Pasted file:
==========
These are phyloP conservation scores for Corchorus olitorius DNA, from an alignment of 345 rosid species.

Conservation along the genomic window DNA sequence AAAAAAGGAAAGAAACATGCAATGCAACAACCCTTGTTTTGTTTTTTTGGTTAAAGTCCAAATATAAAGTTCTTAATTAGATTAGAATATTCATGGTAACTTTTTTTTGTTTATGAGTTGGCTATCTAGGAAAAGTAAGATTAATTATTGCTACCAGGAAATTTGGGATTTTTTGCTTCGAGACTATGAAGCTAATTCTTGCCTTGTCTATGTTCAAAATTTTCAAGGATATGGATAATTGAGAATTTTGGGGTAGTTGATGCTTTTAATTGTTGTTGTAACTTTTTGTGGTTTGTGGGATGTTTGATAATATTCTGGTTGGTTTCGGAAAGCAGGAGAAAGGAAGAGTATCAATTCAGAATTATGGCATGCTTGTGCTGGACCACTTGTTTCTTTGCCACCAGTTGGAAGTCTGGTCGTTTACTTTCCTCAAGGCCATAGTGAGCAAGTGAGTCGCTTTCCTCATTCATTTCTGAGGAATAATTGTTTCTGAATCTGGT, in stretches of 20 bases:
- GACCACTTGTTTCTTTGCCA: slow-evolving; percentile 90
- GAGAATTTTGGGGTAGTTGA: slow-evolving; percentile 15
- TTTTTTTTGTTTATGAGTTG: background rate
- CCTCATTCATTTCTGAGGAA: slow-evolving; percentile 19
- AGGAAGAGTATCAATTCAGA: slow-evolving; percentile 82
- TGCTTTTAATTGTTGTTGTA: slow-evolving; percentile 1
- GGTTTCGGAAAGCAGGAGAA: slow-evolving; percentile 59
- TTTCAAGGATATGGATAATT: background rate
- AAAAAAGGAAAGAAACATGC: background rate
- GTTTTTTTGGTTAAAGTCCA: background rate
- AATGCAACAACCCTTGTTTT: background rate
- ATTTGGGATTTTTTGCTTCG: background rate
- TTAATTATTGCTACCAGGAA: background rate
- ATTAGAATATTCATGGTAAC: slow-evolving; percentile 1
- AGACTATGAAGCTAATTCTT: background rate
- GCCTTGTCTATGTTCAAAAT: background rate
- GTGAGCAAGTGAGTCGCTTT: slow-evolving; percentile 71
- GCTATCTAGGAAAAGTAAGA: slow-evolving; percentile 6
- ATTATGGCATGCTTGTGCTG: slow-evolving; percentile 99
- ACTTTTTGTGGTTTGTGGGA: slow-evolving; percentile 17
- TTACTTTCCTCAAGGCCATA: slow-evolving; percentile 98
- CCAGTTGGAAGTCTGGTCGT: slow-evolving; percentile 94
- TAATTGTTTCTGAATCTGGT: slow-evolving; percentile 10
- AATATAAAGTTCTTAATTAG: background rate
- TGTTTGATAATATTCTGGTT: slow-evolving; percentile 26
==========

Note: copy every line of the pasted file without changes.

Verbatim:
These are phyloP conservation scores for Corchorus olitorius DNA, from an alignment of 345 rosid species.

Conservation along the genomic window DNA sequence AAAAAAGGAAAGAAACATGCAATGCAACAACCCTTGTTTTGTTTTTTTGGTTAAAGTCCAAATATAAAGTTCTTAATTAGATTAGAATATTCATGGTAACTTTTTTTTGTTTATGAGTTGGCTATCTAGGAAAAGTAAGATTAATTATTGCTACCAGGAAATTTGGGATTTTTTGCTTCGAGACTATGAAGCTAATTCTTGCCTTGTCTATGTTCAAAATTTTCAAGGATATGGATAATTGAGAATTTTGGGGTAGTTGATGCTTTTAATTGTTGTTGTAACTTTTTGTGGTTTGTGGGATGTTTGATAATATTCTGGTTGGTTTCGGAAAGCAGGAGAAAGGAAGAGTATCAATTCAGAATTATGGCATGCTTGTGCTGGACCACTTGTTTCTTTGCCACCAGTTGGAAGTCTGGTCGTTTACTTTCCTCAAGGCCATAGTGAGCAAGTGAGTCGCTTTCCTCATTCATTTCTGAGGAATAATTGTTTCTGAATCTGGT, in stretches of 20 bases:
- GACCACTTGTTTCTTTGCCA: slow-evolving; percentile 90
- GAGAATTTTGGGGTAGTTGA: slow-evolving; percentile 15
- TTTTTTTTGTTTATGAGTTG: background rate
- CCTCATTCATTTCTGAGGAA: slow-evolving; percentile 19
- AGGAAGAGTATCAATTCAGA: slow-evolving; percentile 82
- TGCTTTTAATTGTTGTTGTA: slow-evolving; percentile 1
- GGTTTCGGAAAGCAGGAGAA: slow-evolving; percentile 59
- TTTCAAGGATATGGATAATT: background rate
- AAAAAAGGAAAGAAACATGC: background rate
- GTTTTTTTGGTTAAAGTCCA: background rate
- AATGCAACAACCCTTGTTTT: background rate
- ATTTGGGATTTTTTGCTTCG: background rate
- TTAATTATTGCTACCAGGAA: background rate
- ATTAGAATATTCATGGTAAC: slow-evolving; percentile 1
- AGACTATGAAGCTAATTCTT: background rate
- GCCTTGTCTATGTTCAAAAT: background rate
- GTGAGCAAGTGAGTCGCTTT: slow-evolving; percentile 71
- GCTATCTAGGAAAAGTAAGA: slow-evolving; percentile 6
- ATTATGGCATGCTTGTGCTG: slow-evolving; percentile 99
- ACTTTTTGTGGTTTGTGGGA: slow-evolving; percentile 17
- TTACTTTCCTCAAGGCCATA: slow-evolving; percentile 98
- CCAGTTGGAAGTCTGGTCGT: slow-evolving; percentile 94
- TAATTGTTTCTGAATCTGGT: slow-evolving; percentile 10
- AATATAAAGTTCTTAATTAG: background rate
- TGTTTGATAATATTCTGGTT: slow-evolving; percentile 26